A peculiar fact about Facebook is that you are not supposed to write on your own wall. Because that really could have gone either way, eh? With blogs, conversations take place on a single blog, often with the blog's owner commenting on his or her own blog. It has the advantage of the entire conversation being in one place. But a disadvantage is that anyone who comments on a blog will have to go back to that blog to see if anyone responded to it.
What I wonder is who decided that posting on your own blog is OK, but posting on your own Facebook profile is not. Was it one person who persuasively argued for a position? (e.g., I've seen it argued that posting on your own wall is like leaving a note on your own fridge and hoping your friends will stop by to read it) Or did it just happen naturally due to subtle properties of Facebook that make having conversations between walls easier than having them on a single wall? Or was it completely arbitrary, with one position that just happened to spread around and eventually became codified as a new taboo?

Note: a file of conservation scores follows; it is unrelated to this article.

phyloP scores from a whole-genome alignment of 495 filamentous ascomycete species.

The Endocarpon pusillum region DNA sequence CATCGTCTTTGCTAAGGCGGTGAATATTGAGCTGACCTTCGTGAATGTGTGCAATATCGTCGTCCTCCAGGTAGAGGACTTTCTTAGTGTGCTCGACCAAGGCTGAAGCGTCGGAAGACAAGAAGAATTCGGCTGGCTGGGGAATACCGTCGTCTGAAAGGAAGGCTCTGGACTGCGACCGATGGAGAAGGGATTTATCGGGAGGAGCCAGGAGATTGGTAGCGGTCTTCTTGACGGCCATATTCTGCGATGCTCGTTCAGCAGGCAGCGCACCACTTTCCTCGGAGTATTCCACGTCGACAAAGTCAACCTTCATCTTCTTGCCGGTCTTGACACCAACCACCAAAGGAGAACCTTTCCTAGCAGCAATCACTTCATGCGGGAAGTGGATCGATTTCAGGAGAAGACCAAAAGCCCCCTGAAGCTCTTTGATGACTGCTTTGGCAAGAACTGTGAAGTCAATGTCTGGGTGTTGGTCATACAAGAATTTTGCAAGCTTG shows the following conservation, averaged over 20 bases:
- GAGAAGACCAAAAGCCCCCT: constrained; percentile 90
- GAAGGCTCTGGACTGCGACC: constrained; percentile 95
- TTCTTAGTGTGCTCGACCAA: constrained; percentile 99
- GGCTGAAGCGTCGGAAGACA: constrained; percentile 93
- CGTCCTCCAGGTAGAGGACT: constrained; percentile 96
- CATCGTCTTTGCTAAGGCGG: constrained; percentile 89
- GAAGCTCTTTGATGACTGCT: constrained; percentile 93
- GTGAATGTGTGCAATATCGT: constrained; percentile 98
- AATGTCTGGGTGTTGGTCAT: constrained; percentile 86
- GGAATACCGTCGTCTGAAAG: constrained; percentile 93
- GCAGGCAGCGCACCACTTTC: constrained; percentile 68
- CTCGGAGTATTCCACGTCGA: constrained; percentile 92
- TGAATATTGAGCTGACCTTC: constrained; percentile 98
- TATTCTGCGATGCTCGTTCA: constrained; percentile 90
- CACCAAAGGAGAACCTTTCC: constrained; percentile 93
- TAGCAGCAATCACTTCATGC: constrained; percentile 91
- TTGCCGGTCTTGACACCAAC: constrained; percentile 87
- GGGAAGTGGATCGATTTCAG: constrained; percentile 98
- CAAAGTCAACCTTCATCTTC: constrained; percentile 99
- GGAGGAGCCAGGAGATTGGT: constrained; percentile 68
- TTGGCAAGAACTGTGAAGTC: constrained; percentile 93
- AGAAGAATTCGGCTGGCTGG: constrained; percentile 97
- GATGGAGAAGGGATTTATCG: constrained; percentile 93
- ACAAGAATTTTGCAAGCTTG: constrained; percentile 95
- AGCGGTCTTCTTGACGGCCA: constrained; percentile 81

It makes you wonder if other taboos develop in similar ways. Like, who decided it was wrong to wear a hat at dinner time? I'm sure there was a good reason for it at one point, but now, I see no reason why having a piece of cloth on your head disrupts a meal.
Of course, a good source of LOLs is breaking taboos, so I'm gonna go write inane messages to friends on my own Facebook wall while I eat pizza in a cowboy hat.